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NINTH CIRCUIT - PART TWO

As we know, the City of Berkeley, CA banned the installation of natural gas piping in new construction. Judges in the U.S. Ninth Circuit Court of Appeals ruled that Berkeley’s ordinance effectively if indirectly banned natural gas appliances and therefore violated federal pre-emption of appliance efficiency standards contained in the Energy Policy and Conservation Act (EPCA).


Berkeley City Councilmember Kate Harrison, who authored the 2019 ordinance, said she doesn’t know how the city council will respond, but noted that bans on natural gas or efforts to curtail the use of natural gas have spread to 70 communities in California. Despite the federal court ruling, Councilmember Harrison confidently stated, “This is a movement that can’t be stopped.” Others disagree.


For instance, the Ninth Circuit ruling overturned the 2021 decision of a judge in a lower court who dismissed the case because the ordinance did not regulate energy efficiency for appliances but only access to the fuel they used. Judge Patrick Bumatay disagreed, writing in the unanimous Ninth Circuit opinion that a local ordinance banning natural gas connections to buildings “impacts the quantity of energy” gas appliances consume, which is under federal regulation.


The global law firm K&L Gates did its own analysis of the Ninth Circuit decision, “Ninth Circuit Cans Berkeley Gas Ban Under Federal Law. Here is an excerpt from their analysis, “First, the Ninth Circuit’s focus on “use” puts in question state and local regulations prohibiting or affecting—even indirectly—the “use” of natural gas in homes and buildings.”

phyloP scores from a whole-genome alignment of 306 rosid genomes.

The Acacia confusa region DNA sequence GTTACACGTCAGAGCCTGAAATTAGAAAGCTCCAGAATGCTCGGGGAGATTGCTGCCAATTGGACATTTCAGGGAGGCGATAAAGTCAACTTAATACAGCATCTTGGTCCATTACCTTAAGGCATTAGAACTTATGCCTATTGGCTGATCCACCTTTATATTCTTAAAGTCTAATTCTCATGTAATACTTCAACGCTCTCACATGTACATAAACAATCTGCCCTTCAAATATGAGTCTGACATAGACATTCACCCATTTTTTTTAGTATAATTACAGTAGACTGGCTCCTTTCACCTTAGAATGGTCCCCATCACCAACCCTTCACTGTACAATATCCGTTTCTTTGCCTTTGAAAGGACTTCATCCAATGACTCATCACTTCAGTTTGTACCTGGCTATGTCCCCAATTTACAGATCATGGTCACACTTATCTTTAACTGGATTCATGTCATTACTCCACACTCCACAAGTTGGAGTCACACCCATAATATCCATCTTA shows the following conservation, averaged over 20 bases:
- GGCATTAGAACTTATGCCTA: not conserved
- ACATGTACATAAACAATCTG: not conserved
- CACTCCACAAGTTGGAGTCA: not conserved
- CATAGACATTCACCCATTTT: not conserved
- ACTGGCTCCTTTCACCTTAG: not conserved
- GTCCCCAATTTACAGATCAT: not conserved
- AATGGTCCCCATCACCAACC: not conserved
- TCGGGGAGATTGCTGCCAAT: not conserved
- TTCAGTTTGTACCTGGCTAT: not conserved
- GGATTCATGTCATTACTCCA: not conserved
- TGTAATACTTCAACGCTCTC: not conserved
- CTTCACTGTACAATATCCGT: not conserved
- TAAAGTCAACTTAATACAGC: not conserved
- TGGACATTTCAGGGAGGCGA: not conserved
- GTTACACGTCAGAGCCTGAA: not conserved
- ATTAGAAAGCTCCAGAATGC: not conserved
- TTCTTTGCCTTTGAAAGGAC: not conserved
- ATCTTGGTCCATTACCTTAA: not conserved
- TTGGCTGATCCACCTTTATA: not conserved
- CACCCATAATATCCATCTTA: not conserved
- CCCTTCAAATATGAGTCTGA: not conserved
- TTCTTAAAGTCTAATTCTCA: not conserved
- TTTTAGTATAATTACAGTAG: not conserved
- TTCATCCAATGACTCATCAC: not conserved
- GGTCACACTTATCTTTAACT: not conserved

The K&L Gates Analysis went on to state, “The Ninth Circuit’s confirmation that EPCA requires in many cases continued access to natural gas infrastructure by new customers supports continued prudent investment by utilities to meet this additional demand—and, accordingly, bolsters the case for cost recovery for these investments in utility rates.”


Dan Kirschner, Executive Director of the Northwest Gas Association said, ““The Ninth Circuit decision casts a dark shadow of uncertainty over the legality of state and local codes that actually or effectively ban the use of natural gas appliances or the installation of gas connections in homes and businesses.”


Karen Harbert, president and CEO of the American Gas Association noted, “The U.S. Court of Appeals for the Ninth Circuit took a huge step today that will both safeguard energy choice for California consumers and help our nation continue on a path to achieving our energy and environmental goals.”


Berkeley is considering its options, which includes petitioning the Ninth Circuit for an “en banc” review of the original three-judge panel’s decision. If en banc is sought and granted, eleven of the twenty five Ninth Circuit judges will be randomly selected to conduct the review and either uphold or overrule the original panel’s opinion. After that, who knows? One thing is certain: the fight to retain energy choice as we work to decarbonize the economy wages on.

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